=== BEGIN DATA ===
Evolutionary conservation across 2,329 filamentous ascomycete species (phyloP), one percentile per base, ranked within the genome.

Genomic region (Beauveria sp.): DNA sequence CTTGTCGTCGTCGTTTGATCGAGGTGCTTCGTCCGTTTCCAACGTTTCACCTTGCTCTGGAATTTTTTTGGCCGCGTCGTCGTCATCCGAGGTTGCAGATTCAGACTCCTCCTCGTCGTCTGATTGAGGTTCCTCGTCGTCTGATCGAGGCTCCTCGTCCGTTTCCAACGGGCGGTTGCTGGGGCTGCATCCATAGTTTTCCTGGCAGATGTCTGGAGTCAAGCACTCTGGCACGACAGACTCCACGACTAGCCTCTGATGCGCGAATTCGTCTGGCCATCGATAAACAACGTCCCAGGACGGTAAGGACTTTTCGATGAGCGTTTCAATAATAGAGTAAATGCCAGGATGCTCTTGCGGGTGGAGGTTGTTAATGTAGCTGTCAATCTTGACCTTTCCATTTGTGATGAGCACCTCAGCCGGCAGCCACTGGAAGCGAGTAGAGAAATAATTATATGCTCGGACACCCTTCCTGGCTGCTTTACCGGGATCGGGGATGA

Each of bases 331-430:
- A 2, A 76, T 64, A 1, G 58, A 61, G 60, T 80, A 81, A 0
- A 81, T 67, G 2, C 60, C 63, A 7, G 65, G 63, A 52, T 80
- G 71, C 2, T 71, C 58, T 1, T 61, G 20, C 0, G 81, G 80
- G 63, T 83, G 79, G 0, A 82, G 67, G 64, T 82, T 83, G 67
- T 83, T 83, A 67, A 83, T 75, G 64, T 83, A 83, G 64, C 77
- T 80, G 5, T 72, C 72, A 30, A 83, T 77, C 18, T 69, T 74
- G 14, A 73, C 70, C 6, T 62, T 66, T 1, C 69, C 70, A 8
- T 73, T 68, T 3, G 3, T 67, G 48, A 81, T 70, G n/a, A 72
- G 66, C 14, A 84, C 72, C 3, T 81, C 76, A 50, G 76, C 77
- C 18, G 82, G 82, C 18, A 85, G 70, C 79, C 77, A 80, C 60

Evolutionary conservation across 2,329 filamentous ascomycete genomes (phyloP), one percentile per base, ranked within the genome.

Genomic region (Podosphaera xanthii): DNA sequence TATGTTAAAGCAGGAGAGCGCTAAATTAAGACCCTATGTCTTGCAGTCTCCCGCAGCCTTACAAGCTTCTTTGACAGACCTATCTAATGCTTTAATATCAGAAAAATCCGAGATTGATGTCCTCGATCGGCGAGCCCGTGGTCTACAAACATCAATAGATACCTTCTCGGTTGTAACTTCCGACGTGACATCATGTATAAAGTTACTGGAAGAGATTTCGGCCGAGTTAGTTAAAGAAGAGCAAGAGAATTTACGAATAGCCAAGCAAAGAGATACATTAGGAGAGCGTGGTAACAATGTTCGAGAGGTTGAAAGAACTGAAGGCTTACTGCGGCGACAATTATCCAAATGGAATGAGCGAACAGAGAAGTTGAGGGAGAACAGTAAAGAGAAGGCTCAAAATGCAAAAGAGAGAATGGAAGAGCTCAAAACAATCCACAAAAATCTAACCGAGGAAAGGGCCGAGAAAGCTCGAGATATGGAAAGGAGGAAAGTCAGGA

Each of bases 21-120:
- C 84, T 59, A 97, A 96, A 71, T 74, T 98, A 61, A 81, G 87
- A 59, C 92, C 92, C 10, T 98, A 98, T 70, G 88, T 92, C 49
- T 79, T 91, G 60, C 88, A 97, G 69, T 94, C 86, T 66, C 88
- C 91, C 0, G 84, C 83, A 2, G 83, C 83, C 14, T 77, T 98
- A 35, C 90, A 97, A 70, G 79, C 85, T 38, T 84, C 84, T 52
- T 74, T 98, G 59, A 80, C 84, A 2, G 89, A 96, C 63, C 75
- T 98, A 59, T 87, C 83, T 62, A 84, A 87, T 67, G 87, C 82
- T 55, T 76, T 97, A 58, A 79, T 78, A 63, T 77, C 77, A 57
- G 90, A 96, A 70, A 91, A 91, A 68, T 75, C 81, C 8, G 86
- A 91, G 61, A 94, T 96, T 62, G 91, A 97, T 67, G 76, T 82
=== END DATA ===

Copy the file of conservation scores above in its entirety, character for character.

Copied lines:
Evolutionary conservation across 2,329 filamentous ascomycete species (phyloP), one percentile per base, ranked within the genome.

Genomic region (Beauveria sp.): DNA sequence CTTGTCGTCGTCGTTTGATCGAGGTGCTTCGTCCGTTTCCAACGTTTCACCTTGCTCTGGAATTTTTTTGGCCGCGTCGTCGTCATCCGAGGTTGCAGATTCAGACTCCTCCTCGTCGTCTGATTGAGGTTCCTCGTCGTCTGATCGAGGCTCCTCGTCCGTTTCCAACGGGCGGTTGCTGGGGCTGCATCCATAGTTTTCCTGGCAGATGTCTGGAGTCAAGCACTCTGGCACGACAGACTCCACGACTAGCCTCTGATGCGCGAATTCGTCTGGCCATCGATAAACAACGTCCCAGGACGGTAAGGACTTTTCGATGAGCGTTTCAATAATAGAGTAAATGCCAGGATGCTCTTGCGGGTGGAGGTTGTTAATGTAGCTGTCAATCTTGACCTTTCCATTTGTGATGAGCACCTCAGCCGGCAGCCACTGGAAGCGAGTAGAGAAATAATTATATGCTCGGACACCCTTCCTGGCTGCTTTACCGGGATCGGGGATGA

Each of bases 331-430:
- A 2, A 76, T 64, A 1, G 58, A 61, G 60, T 80, A 81, A 0
- A 81, T 67, G 2, C 60, C 63, A 7, G 65, G 63, A 52, T 80
- G 71, C 2, T 71, C 58, T 1, T 61, G 20, C 0, G 81, G 80
- G 63, T 83, G 79, G 0, A 82, G 67, G 64, T 82, T 83, G 67
- T 83, T 83, A 67, A 83, T 75, G 64, T 83, A 83, G 64, C 77
- T 80, G 5, T 72, C 72, A 30, A 83, T 77, C 18, T 69, T 74
- G 14, A 73, C 70, C 6, T 62, T 66, T 1, C 69, C 70, A 8
- T 73, T 68, T 3, G 3, T 67, G 48, A 81, T 70, G n/a, A 72
- G 66, C 14, A 84, C 72, C 3, T 81, C 76, A 50, G 76, C 77
- C 18, G 82, G 82, C 18, A 85, G 70, C 79, C 77, A 80, C 60

Evolutionary conservation across 2,329 filamentous ascomycete genomes (phyloP), one percentile per base, ranked within the genome.

Genomic region (Podosphaera xanthii): DNA sequence TATGTTAAAGCAGGAGAGCGCTAAATTAAGACCCTATGTCTTGCAGTCTCCCGCAGCCTTACAAGCTTCTTTGACAGACCTATCTAATGCTTTAATATCAGAAAAATCCGAGATTGATGTCCTCGATCGGCGAGCCCGTGGTCTACAAACATCAATAGATACCTTCTCGGTTGTAACTTCCGACGTGACATCATGTATAAAGTTACTGGAAGAGATTTCGGCCGAGTTAGTTAAAGAAGAGCAAGAGAATTTACGAATAGCCAAGCAAAGAGATACATTAGGAGAGCGTGGTAACAATGTTCGAGAGGTTGAAAGAACTGAAGGCTTACTGCGGCGACAATTATCCAAATGGAATGAGCGAACAGAGAAGTTGAGGGAGAACAGTAAAGAGAAGGCTCAAAATGCAAAAGAGAGAATGGAAGAGCTCAAAACAATCCACAAAAATCTAACCGAGGAAAGGGCCGAGAAAGCTCGAGATATGGAAAGGAGGAAAGTCAGGA

Each of bases 21-120:
- C 84, T 59, A 97, A 96, A 71, T 74, T 98, A 61, A 81, G 87
- A 59, C 92, C 92, C 10, T 98, A 98, T 70, G 88, T 92, C 49
- T 79, T 91, G 60, C 88, A 97, G 69, T 94, C 86, T 66, C 88
- C 91, C 0, G 84, C 83, A 2, G 83, C 83, C 14, T 77, T 98
- A 35, C 90, A 97, A 70, G 79, C 85, T 38, T 84, C 84, T 52
- T 74, T 98, G 59, A 80, C 84, A 2, G 89, A 96, C 63, C 75
- T 98, A 59, T 87, C 83, T 62, A 84, A 87, T 67, G 87, C 82
- T 55, T 76, T 97, A 58, A 79, T 78, A 63, T 77, C 77, A 57
- G 90, A 96, A 70, A 91, A 91, A 68, T 75, C 81, C 8, G 86
- A 91, G 61, A 94, T 96, T 62, G 91, A 97, T 67, G 76, T 82